Stem Cell Rejuvenation 

Most mammalian tissues contain adult stem cells that become active to repair injuries and uphold tissue maintenance throughout the life of the organism. The unique ability of stem cells to repair tissues possesses the potential to pave the way for future medical intervention in the area of regenerative medicine and provides valuable insight and understanding to the science of aging. 

Long-term maintenance of stem cells is accomplished through a state known as stem cell quiescence, which was previously believed to be a state of dormancy. However, recent advancements in stem cell biology have suggested that quiescence is vital to the preservation of stem cell sustainability and potency, is actively regulated, and plays a role in rapid mobilization of stem cells when necessary. Prof Tom Cheung and his lab are using next-generation sequencing techniques to investigate the mechanisms of the activity of stem cells at the epigenetic, transcriptional and post-transcriptional levels. New discoveries have shown that the loss of stem cell quiescence may result in a decrease in the stem cell pool in various tissues.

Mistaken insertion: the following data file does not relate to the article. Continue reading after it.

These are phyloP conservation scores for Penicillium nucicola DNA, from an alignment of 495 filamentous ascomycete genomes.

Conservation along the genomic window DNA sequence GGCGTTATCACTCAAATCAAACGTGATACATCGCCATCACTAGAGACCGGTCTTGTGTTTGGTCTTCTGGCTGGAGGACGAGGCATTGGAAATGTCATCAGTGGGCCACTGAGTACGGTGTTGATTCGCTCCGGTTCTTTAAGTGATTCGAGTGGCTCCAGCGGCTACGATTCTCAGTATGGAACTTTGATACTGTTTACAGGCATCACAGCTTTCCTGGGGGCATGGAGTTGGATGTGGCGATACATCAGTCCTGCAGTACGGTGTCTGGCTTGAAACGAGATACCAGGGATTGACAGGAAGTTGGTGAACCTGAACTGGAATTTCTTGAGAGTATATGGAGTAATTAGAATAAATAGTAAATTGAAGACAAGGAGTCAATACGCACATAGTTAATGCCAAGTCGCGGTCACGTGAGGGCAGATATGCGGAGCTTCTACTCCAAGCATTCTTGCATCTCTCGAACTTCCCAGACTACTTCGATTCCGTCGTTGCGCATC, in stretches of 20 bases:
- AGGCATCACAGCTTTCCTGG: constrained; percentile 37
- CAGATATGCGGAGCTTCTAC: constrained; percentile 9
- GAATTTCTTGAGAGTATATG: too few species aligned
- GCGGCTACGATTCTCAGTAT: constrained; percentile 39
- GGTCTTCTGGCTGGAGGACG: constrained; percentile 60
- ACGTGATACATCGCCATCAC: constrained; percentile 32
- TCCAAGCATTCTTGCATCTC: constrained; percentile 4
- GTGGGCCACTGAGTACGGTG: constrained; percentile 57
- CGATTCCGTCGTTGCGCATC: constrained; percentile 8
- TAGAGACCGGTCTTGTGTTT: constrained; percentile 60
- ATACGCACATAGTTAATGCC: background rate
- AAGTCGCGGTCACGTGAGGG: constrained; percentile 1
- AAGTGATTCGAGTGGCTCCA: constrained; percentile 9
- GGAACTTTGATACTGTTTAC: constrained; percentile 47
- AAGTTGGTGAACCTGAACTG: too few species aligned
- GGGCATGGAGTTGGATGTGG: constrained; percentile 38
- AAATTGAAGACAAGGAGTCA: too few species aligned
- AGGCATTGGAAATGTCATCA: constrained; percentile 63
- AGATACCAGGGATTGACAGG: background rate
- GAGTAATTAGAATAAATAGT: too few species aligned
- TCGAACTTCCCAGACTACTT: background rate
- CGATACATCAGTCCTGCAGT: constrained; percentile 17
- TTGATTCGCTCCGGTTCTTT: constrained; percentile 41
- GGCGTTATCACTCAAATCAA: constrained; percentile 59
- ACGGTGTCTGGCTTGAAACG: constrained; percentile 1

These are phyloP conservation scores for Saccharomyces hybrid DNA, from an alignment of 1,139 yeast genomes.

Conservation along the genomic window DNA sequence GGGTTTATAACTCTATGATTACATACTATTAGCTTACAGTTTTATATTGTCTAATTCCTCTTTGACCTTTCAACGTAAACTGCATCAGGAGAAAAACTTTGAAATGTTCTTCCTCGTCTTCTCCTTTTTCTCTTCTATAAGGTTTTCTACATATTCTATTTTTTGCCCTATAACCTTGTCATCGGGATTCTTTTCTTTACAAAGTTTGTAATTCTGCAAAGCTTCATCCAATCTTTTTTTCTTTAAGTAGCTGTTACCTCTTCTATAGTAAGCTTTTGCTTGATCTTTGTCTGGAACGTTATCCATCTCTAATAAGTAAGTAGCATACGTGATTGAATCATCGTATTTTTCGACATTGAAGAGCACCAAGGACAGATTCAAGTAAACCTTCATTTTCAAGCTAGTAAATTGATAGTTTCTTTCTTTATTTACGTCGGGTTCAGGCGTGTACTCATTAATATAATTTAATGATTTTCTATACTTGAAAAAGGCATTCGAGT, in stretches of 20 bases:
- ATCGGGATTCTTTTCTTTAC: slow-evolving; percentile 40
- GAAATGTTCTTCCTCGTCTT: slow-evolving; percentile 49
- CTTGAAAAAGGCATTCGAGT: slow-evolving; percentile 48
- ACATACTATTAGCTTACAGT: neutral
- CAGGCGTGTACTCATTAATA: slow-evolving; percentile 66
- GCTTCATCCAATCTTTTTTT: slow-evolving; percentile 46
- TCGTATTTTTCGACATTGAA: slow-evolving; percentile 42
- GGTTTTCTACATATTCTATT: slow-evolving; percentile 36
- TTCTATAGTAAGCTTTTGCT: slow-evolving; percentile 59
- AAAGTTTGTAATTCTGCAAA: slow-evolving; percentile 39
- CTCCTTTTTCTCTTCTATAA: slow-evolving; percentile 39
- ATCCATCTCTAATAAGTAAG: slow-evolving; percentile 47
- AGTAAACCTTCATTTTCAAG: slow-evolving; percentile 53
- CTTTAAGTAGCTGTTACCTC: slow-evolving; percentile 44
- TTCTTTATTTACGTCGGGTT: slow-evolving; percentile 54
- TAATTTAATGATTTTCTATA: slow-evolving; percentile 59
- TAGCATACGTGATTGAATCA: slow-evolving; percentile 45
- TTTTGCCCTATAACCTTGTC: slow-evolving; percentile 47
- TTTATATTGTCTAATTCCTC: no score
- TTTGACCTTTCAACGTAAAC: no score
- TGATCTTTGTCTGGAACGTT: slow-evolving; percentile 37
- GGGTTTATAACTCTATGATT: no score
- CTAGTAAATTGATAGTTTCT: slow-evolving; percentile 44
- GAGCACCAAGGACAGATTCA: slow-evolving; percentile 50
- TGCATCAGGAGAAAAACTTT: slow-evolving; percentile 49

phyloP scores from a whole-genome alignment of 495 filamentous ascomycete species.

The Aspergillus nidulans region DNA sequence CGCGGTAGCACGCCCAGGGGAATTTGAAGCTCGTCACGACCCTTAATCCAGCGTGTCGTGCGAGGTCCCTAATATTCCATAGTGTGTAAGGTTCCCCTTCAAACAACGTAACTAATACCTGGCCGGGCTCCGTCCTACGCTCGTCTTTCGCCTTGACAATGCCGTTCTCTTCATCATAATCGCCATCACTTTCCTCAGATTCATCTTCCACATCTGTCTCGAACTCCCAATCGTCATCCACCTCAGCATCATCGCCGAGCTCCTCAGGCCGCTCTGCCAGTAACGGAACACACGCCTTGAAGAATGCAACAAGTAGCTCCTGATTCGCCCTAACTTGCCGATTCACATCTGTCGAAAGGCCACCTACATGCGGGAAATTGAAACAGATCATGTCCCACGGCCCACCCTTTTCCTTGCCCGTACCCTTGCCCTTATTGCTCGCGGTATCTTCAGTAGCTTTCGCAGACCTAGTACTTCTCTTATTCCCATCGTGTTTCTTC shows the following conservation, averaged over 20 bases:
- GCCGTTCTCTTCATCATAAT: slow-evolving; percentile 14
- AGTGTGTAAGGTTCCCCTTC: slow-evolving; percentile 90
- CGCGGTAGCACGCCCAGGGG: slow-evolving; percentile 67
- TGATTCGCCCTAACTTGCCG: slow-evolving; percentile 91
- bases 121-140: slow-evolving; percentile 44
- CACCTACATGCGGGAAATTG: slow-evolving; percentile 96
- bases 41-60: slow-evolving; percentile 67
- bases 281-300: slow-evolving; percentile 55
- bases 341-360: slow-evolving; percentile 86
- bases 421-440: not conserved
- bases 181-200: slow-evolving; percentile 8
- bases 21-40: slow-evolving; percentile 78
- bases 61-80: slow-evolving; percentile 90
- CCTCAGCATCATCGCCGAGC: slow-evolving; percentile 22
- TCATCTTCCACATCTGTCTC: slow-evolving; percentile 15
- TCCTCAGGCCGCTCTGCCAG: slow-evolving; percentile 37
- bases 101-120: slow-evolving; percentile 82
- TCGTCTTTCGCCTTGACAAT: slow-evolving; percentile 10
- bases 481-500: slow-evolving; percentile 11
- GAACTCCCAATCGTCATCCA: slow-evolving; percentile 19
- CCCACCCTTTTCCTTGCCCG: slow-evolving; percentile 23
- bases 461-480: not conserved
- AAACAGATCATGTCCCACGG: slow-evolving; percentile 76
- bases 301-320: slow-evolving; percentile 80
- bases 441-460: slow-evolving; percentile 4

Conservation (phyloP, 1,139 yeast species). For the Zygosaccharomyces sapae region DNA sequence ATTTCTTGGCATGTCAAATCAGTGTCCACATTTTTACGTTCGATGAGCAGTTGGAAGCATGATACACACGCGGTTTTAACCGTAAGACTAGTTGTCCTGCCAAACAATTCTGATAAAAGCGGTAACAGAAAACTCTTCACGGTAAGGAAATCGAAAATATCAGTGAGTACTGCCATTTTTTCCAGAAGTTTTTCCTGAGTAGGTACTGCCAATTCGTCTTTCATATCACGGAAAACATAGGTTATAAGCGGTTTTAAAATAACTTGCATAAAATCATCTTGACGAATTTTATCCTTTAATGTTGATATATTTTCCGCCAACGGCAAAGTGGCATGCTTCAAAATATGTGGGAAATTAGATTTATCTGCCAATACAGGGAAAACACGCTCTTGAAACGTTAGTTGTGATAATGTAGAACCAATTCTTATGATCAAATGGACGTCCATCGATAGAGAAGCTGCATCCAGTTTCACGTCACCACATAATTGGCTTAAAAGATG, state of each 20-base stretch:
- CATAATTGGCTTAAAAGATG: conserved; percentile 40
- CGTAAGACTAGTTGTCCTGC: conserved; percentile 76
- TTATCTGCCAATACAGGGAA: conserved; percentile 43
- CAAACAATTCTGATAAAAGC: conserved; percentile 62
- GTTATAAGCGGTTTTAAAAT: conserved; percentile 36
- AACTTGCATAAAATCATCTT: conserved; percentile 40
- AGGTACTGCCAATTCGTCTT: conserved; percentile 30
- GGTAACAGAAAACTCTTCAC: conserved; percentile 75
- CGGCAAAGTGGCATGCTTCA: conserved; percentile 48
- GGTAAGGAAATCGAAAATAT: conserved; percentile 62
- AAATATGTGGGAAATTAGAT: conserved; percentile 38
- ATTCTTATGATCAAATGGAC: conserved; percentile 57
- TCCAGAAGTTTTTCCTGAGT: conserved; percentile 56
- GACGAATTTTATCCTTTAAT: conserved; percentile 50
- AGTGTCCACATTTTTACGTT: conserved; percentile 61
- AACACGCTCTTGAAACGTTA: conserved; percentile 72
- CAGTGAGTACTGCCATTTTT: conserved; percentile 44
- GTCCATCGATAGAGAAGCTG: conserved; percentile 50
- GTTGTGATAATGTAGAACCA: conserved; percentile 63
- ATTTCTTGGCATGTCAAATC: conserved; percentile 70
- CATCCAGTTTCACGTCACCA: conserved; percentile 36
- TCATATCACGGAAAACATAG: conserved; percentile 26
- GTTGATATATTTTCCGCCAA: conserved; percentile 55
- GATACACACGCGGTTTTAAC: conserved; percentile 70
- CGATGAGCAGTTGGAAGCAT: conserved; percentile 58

Advancements in the understanding of stem cells have far-reaching implications in regenerative therapies, disease and aging. Certain therapies already incorporate the use of stem cells such as in bone marrow transplants. 
 

Prof Tom Cheung is S H Ho Assistant Professor of Life Science. He is the recipient of the 2015 Croucher Innovation Award. Prof Cheung is a member of the Center for Stem Cell Research and the State Key Laboratory of Molecular Neuroscience at HKUST.

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